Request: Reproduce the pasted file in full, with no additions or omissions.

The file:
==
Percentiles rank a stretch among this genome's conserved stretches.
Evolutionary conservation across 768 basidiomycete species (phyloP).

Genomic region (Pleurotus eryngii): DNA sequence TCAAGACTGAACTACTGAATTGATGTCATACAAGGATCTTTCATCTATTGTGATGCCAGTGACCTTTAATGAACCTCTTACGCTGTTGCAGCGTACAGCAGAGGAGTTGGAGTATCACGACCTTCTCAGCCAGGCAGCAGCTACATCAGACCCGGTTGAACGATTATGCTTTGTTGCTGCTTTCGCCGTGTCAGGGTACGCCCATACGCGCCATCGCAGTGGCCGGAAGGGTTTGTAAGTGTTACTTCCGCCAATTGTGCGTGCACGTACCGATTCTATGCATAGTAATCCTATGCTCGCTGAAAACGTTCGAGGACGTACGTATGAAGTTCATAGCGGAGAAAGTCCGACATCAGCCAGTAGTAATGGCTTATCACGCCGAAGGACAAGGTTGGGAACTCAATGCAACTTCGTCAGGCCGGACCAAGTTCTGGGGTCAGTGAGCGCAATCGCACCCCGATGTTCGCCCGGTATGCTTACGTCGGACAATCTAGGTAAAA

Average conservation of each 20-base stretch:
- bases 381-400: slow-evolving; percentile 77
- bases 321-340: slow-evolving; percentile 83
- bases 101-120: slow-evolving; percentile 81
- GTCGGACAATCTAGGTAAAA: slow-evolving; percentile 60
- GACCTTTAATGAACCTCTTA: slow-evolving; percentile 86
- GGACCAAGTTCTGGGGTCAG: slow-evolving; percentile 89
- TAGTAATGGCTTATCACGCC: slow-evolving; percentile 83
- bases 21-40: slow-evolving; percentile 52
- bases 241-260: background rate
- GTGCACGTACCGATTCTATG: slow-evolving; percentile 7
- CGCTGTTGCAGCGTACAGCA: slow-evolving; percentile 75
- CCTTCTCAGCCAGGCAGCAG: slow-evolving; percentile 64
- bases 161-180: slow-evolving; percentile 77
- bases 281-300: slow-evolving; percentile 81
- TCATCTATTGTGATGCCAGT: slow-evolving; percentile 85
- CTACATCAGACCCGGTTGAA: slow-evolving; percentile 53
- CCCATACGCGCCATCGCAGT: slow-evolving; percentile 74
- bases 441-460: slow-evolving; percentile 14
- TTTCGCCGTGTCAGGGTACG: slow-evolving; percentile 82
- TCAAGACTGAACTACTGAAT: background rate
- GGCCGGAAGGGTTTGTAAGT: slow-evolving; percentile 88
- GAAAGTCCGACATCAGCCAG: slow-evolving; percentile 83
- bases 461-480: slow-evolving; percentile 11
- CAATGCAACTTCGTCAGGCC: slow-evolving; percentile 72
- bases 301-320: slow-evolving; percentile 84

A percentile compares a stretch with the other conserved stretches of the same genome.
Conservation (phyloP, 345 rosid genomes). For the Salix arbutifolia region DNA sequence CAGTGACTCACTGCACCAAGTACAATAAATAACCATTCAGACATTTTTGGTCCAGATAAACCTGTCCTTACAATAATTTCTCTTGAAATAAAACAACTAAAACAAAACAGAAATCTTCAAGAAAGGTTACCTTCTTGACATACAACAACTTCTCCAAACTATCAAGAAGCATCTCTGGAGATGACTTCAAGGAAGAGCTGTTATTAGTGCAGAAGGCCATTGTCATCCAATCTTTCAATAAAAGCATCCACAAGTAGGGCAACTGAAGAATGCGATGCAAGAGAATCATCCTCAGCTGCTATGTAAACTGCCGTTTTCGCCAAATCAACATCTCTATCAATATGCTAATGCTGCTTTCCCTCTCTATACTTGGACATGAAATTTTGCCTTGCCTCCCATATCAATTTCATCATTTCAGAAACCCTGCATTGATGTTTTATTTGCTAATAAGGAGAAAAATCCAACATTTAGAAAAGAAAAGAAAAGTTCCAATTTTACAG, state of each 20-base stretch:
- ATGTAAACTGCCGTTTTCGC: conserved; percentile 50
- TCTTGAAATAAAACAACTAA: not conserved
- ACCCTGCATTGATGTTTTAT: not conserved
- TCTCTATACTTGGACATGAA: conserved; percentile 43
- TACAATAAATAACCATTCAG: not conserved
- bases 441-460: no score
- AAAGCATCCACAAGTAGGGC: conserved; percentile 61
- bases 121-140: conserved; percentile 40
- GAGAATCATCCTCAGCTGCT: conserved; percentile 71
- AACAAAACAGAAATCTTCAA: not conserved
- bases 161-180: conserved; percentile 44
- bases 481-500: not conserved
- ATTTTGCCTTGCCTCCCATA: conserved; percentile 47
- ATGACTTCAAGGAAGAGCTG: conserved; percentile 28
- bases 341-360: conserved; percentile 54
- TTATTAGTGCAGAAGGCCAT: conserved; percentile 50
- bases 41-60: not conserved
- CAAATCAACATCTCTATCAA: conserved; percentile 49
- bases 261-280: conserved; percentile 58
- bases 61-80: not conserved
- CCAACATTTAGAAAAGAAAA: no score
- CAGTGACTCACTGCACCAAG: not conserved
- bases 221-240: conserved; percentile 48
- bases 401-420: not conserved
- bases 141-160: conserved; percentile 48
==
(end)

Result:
Percentiles rank a stretch among this genome's conserved stretches.
Evolutionary conservation across 768 basidiomycete species (phyloP).

Genomic region (Pleurotus eryngii): DNA sequence TCAAGACTGAACTACTGAATTGATGTCATACAAGGATCTTTCATCTATTGTGATGCCAGTGACCTTTAATGAACCTCTTACGCTGTTGCAGCGTACAGCAGAGGAGTTGGAGTATCACGACCTTCTCAGCCAGGCAGCAGCTACATCAGACCCGGTTGAACGATTATGCTTTGTTGCTGCTTTCGCCGTGTCAGGGTACGCCCATACGCGCCATCGCAGTGGCCGGAAGGGTTTGTAAGTGTTACTTCCGCCAATTGTGCGTGCACGTACCGATTCTATGCATAGTAATCCTATGCTCGCTGAAAACGTTCGAGGACGTACGTATGAAGTTCATAGCGGAGAAAGTCCGACATCAGCCAGTAGTAATGGCTTATCACGCCGAAGGACAAGGTTGGGAACTCAATGCAACTTCGTCAGGCCGGACCAAGTTCTGGGGTCAGTGAGCGCAATCGCACCCCGATGTTCGCCCGGTATGCTTACGTCGGACAATCTAGGTAAAA

Average conservation of each 20-base stretch:
- bases 381-400: slow-evolving; percentile 77
- bases 321-340: slow-evolving; percentile 83
- bases 101-120: slow-evolving; percentile 81
- GTCGGACAATCTAGGTAAAA: slow-evolving; percentile 60
- GACCTTTAATGAACCTCTTA: slow-evolving; percentile 86
- GGACCAAGTTCTGGGGTCAG: slow-evolving; percentile 89
- TAGTAATGGCTTATCACGCC: slow-evolving; percentile 83
- bases 21-40: slow-evolving; percentile 52
- bases 241-260: background rate
- GTGCACGTACCGATTCTATG: slow-evolving; percentile 7
- CGCTGTTGCAGCGTACAGCA: slow-evolving; percentile 75
- CCTTCTCAGCCAGGCAGCAG: slow-evolving; percentile 64
- bases 161-180: slow-evolving; percentile 77
- bases 281-300: slow-evolving; percentile 81
- TCATCTATTGTGATGCCAGT: slow-evolving; percentile 85
- CTACATCAGACCCGGTTGAA: slow-evolving; percentile 53
- CCCATACGCGCCATCGCAGT: slow-evolving; percentile 74
- bases 441-460: slow-evolving; percentile 14
- TTTCGCCGTGTCAGGGTACG: slow-evolving; percentile 82
- TCAAGACTGAACTACTGAAT: background rate
- GGCCGGAAGGGTTTGTAAGT: slow-evolving; percentile 88
- GAAAGTCCGACATCAGCCAG: slow-evolving; percentile 83
- bases 461-480: slow-evolving; percentile 11
- CAATGCAACTTCGTCAGGCC: slow-evolving; percentile 72
- bases 301-320: slow-evolving; percentile 84

A percentile compares a stretch with the other conserved stretches of the same genome.
Conservation (phyloP, 345 rosid genomes). For the Salix arbutifolia region DNA sequence CAGTGACTCACTGCACCAAGTACAATAAATAACCATTCAGACATTTTTGGTCCAGATAAACCTGTCCTTACAATAATTTCTCTTGAAATAAAACAACTAAAACAAAACAGAAATCTTCAAGAAAGGTTACCTTCTTGACATACAACAACTTCTCCAAACTATCAAGAAGCATCTCTGGAGATGACTTCAAGGAAGAGCTGTTATTAGTGCAGAAGGCCATTGTCATCCAATCTTTCAATAAAAGCATCCACAAGTAGGGCAACTGAAGAATGCGATGCAAGAGAATCATCCTCAGCTGCTATGTAAACTGCCGTTTTCGCCAAATCAACATCTCTATCAATATGCTAATGCTGCTTTCCCTCTCTATACTTGGACATGAAATTTTGCCTTGCCTCCCATATCAATTTCATCATTTCAGAAACCCTGCATTGATGTTTTATTTGCTAATAAGGAGAAAAATCCAACATTTAGAAAAGAAAAGAAAAGTTCCAATTTTACAG, state of each 20-base stretch:
- ATGTAAACTGCCGTTTTCGC: conserved; percentile 50
- TCTTGAAATAAAACAACTAA: not conserved
- ACCCTGCATTGATGTTTTAT: not conserved
- TCTCTATACTTGGACATGAA: conserved; percentile 43
- TACAATAAATAACCATTCAG: not conserved
- bases 441-460: no score
- AAAGCATCCACAAGTAGGGC: conserved; percentile 61
- bases 121-140: conserved; percentile 40
- GAGAATCATCCTCAGCTGCT: conserved; percentile 71
- AACAAAACAGAAATCTTCAA: not conserved
- bases 161-180: conserved; percentile 44
- bases 481-500: not conserved
- ATTTTGCCTTGCCTCCCATA: conserved; percentile 47
- ATGACTTCAAGGAAGAGCTG: conserved; percentile 28
- bases 341-360: conserved; percentile 54
- TTATTAGTGCAGAAGGCCAT: conserved; percentile 50
- bases 41-60: not conserved
- CAAATCAACATCTCTATCAA: conserved; percentile 49
- bases 261-280: conserved; percentile 58
- bases 61-80: not conserved
- CCAACATTTAGAAAAGAAAA: no score
- CAGTGACTCACTGCACCAAG: not conserved
- bases 221-240: conserved; percentile 48
- bases 401-420: not conserved
- bases 141-160: conserved; percentile 48